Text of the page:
Sitting in the bus, I felt a sense of nervousness and anxiety as we neared the venue of BMUN 2011. I had had a tendency in the past to “freeze” up when I had to speak in front of a crowd, so I really wasn’t sure if BMUN would go well at all. Also, being my third MUN, I was beginning to lose my excuses for underperforming so I knew I had to try my best this time.
Our bus halted in a street corner and I knew we had come to the right place, for it was overflowing with students dressed in western formals. I can imagine that it must have been quite a spectacle to bystanders, to see over 500 students dressed in formal wear descending on Vidya Niketan school. The sheer number of participants gathered outside did nothing to help my nervousness.
After a moderately long opening ceremony, I found myself seated inside my committee room, the World Bank. As delegates of BMUN, in our committees, each of us represented a different country. I represented South Sudan, the world’s newest country in my committee. We had received the topics of debate earlier and had to do some research on the topics and our countries stance on them. Over the course of the next two days, we were to discuss the topics in depth, before we came to a conclusion about them, and formed resolutions.
The committee session started, with speakers making some opening remarks. I willed myself to raised my placard multiple times and spoke quite a few times in the first committee session. I was off to a decent start, but more importantly, I had overcome my nervousness. After another two hours of fairly eventful debate, the first day of debate ended on a high for me.
While the debate on the first day had engaged me, I also had found it interesting meeting so many new people. I had a wonderful time meeting people my age with similar interests. Many a time I bumped into an old friend and got the chance to catch up after years. Perhaps that is what makes MUN such a rich experience for those involved in it. It is not only an opportunity to debate global issues but also an opportunity to meet hundreds of students from different schools throughout the globe.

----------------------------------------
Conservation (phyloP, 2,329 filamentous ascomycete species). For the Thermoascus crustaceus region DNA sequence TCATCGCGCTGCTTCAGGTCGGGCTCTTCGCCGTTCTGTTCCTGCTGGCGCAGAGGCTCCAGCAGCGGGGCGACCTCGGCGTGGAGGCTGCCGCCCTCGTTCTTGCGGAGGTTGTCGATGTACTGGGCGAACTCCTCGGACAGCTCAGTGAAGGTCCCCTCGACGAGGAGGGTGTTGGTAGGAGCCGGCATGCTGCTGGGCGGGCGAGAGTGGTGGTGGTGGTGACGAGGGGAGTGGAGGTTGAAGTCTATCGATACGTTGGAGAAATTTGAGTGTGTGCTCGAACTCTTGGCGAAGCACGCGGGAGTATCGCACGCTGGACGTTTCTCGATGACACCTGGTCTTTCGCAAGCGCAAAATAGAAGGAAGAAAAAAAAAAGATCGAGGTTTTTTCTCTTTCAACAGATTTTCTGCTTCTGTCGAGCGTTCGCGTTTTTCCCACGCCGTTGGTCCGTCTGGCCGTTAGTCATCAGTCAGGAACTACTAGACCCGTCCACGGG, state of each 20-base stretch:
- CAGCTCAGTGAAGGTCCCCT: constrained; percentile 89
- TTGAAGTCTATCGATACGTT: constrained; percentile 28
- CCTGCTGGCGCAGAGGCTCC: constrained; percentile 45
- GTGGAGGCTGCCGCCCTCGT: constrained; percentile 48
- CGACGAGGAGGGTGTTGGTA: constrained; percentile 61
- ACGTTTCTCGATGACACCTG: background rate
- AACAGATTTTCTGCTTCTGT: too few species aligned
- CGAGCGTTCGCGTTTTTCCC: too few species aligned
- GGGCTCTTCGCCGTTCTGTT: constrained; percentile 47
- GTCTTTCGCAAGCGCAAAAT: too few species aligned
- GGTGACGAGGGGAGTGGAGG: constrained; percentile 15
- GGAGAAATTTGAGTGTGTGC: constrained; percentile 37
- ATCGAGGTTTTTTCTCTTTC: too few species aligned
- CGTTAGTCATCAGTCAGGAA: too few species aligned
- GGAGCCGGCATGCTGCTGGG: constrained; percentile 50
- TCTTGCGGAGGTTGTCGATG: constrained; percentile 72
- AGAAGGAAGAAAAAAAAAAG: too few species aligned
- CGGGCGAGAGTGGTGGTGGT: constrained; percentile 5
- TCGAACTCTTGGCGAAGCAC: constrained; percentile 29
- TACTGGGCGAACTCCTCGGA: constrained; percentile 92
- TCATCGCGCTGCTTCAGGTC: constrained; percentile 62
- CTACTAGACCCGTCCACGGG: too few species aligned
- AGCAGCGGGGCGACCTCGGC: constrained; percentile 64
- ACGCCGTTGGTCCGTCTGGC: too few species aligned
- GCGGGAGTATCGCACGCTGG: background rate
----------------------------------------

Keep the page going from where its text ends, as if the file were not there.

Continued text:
I continued speaking to the best of my ability throughout the second day, with my newfound confidence. However, I thought the second days debate topic to be less interesting than the first days. Nevertheless, I tried to stay as involved as possible. The third day was rather uneventful from a debater’s perspective, with no substantial debate taking place, though the house did vote and pass two resolutions.
As with most inter-school events, MUN is a competition, with the best delegates in a committee receiving awards. The end of debate on the third day was followed by a closing ceremony and a prize distribution. While my heart yearned for an award, the logical and reasoning parts of me convinced me otherwise. In a few moments my tension was eased when I heard my countries’ name being called for the prize of honourable Delegate (2nd place in my committee). I felt happy for my achievement.
The atmosphere on the bus on the way back was jovial and upbeat. As a school we had performed well. Shalaka (12th grade) had won the best pre summit report as a press member and Manasi (grade 9) and Kashvi (grade 9) received mentions. To me and to many of my friends, the MUN experience is an unforgettable one. It offers the opportunity not only to hone ones debating skills and practice international diplomacy but also the opportunity to develop as an individual and get a brief insight into the world outside childhood.
Nischal Nadhmuni ,
Grade 10 IGCSE